Gods and Fighting Men
The Red Woman
One time the Fianna were in Almhuin with no great work to do, and there came
a very misty morning, and Finn was in dread that sluggishness would come on his
men, and he rose up, and he said:
"Make yourselves ready, and we will go hunting to Gleann-na-Smol"
They all said the day was too misty to go hunting; but there was no use in
talking: they had to do as Finn bade them. So they made themselves ready and
went on towards Gleann-na-Smol; and they were not gone far when the mist lifted
and the sun came shining out.
And when they were on the edge of a little wood, they saw a strange beast
coming towards them with the quickness of the wind, and a Red Woman on its
track. Narrow feet the beast had, and a head like the head of a boar, and long
horns on it; but the rest of it was like a deer, and there was a shining moon on
each of its sides.
Finn stopped, and he said: "Fianna of Ireland," he said, "did you ever see a
beast like that one until now?" "We never did indeed," said they; "and it would
be right for us to let out the hounds after it." "Wait a while," said Finn,
"till I speak with the Red Woman; but do not let the beast go past you," he
said. They thought to keep back the beast then, going before it; but they were
hardly able to hinder it at all, and it went away through them.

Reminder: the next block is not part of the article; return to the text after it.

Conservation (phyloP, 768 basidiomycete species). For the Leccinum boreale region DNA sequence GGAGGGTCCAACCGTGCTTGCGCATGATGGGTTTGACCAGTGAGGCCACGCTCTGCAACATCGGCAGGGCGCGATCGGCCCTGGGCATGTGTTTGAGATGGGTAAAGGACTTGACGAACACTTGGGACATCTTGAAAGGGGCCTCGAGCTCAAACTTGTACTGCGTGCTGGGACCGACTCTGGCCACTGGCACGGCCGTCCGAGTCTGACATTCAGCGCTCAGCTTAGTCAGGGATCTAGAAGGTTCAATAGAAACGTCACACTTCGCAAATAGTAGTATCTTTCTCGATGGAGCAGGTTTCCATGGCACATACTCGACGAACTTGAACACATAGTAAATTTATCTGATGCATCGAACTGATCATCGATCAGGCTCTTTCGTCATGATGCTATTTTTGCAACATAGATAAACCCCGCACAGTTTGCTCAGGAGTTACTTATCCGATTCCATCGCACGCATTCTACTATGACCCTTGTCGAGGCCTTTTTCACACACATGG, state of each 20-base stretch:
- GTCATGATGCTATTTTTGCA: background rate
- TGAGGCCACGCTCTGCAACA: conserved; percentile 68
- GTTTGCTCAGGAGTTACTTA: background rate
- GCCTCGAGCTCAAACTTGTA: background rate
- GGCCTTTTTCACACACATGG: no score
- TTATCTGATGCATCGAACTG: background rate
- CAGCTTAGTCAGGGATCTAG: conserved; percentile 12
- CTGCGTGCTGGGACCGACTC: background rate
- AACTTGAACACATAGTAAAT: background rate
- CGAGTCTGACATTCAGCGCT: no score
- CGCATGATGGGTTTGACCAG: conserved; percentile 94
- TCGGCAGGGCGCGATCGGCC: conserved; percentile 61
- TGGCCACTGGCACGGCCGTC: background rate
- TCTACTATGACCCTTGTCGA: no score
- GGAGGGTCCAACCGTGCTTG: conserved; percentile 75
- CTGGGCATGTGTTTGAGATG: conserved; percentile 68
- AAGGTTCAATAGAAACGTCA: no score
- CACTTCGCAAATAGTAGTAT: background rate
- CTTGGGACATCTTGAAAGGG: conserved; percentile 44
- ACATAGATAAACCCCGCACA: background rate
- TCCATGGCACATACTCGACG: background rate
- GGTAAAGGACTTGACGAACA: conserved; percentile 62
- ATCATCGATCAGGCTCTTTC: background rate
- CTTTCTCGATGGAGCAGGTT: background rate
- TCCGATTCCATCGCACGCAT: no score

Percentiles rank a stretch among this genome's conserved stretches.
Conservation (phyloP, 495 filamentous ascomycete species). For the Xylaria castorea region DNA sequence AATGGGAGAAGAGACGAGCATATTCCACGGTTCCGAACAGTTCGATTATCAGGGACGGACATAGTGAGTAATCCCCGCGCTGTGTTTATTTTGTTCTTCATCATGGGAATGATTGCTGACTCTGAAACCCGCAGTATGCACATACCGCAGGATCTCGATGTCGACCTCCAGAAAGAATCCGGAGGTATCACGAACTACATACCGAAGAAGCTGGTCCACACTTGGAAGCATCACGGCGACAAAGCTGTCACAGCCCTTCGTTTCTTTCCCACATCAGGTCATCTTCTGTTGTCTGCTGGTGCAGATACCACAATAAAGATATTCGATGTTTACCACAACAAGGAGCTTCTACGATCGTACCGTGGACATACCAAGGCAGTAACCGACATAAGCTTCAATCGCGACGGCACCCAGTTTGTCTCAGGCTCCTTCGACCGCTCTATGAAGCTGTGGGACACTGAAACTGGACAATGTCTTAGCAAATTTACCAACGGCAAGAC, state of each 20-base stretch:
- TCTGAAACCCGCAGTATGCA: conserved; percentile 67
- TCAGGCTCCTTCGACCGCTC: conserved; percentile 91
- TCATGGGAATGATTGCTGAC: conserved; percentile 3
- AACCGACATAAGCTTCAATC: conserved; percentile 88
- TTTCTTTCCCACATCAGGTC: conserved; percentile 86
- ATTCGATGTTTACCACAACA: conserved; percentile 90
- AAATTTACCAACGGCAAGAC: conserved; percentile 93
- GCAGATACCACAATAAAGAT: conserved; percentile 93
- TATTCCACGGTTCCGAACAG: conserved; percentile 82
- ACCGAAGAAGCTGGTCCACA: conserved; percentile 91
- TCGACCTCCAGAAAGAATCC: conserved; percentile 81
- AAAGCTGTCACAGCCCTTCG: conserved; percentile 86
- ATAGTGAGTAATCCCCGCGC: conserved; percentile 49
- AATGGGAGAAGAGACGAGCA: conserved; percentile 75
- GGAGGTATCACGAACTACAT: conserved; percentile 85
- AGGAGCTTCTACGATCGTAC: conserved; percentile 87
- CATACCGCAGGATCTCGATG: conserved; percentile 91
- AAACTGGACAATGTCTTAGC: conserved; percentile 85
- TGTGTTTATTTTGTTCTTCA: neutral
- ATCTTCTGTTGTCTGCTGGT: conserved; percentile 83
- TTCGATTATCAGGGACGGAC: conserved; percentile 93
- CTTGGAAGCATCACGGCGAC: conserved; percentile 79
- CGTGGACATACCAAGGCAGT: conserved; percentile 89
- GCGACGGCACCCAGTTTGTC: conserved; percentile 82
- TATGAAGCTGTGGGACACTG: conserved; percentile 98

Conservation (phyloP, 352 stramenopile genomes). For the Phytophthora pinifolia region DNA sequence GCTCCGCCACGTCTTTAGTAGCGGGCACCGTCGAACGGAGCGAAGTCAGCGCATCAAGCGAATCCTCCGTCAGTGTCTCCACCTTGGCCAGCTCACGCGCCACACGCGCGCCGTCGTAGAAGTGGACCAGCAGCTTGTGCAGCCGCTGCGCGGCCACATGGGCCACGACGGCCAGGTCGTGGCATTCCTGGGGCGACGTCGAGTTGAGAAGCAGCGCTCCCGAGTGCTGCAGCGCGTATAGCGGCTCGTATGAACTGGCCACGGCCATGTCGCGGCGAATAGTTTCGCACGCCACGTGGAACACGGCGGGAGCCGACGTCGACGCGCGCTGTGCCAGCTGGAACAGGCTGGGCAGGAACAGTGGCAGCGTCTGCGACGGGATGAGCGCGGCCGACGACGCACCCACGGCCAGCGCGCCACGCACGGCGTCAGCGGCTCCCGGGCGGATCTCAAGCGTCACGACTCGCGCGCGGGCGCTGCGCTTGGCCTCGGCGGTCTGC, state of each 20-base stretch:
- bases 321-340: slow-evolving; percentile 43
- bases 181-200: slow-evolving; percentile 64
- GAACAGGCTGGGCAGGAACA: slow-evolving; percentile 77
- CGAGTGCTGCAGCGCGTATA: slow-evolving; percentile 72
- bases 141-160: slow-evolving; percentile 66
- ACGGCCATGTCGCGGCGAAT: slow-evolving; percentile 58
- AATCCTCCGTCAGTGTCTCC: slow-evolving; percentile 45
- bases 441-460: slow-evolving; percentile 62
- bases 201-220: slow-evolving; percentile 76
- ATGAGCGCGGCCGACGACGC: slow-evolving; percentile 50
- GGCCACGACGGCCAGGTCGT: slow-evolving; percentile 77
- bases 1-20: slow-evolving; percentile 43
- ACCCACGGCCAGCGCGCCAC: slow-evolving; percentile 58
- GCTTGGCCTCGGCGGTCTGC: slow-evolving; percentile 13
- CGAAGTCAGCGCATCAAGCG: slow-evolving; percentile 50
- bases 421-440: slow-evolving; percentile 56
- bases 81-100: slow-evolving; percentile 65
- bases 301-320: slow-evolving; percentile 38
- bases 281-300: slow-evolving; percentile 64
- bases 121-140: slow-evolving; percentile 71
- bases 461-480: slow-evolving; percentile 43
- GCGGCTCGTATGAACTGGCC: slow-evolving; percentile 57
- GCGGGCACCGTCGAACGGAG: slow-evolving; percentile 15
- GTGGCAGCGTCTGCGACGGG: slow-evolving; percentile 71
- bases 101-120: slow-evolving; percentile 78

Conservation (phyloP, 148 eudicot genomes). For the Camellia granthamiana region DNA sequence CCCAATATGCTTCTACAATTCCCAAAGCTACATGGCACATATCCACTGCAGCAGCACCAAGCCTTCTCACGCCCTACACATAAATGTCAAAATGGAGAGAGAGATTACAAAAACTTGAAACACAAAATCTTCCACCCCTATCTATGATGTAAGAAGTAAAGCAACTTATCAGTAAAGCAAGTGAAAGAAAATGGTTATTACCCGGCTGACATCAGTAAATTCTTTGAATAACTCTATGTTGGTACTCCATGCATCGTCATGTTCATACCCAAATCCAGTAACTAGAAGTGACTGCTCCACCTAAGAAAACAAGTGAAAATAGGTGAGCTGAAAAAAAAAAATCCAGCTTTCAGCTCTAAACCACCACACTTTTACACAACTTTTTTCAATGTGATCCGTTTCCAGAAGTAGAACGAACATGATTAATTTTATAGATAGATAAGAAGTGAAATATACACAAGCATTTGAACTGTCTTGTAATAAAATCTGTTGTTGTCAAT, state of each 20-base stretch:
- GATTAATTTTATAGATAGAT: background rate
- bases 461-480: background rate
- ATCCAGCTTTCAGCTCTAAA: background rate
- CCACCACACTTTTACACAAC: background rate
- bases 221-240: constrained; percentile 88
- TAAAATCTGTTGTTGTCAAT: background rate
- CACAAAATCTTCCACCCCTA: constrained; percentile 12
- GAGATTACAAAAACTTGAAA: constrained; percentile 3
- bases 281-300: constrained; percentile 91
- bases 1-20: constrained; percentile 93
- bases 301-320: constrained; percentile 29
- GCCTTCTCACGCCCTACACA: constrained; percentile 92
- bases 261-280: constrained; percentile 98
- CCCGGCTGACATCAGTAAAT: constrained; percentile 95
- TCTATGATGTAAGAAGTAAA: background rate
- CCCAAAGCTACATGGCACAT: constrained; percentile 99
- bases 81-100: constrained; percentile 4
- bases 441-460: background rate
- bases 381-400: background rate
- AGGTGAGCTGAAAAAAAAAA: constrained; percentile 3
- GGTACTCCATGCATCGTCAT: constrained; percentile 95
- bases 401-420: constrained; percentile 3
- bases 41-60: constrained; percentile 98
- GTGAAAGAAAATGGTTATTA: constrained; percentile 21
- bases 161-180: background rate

And when the Red Woman was come up to them, Finn asked her what was the name
of the beast she was following. "I do not know that," she said, "though I am on
its track since I left the borders of Loch Dearg a month ago, and I never lost
sight of it since then; and the two moons that are on its two sides shine
through the country all around in the night time. And I must follow it till it
falls," she said, "or I will lose my own life and the lives of my three sons
that are the best fighting men in the whole world." "We will take the beast for
you if you have a mind," said Finn. "Do not try to do that," she said, "for I
myself am swifter than you are, and I cannot come up with it." "We will not let
it go till we know what sort of a beast is it," said Finn. "If you yourself or
your share of men go after it, I will bind you hand and foot," said she. "It is
too stiff your talk is," said Finn. "And do you not know," he said, "I am Finn,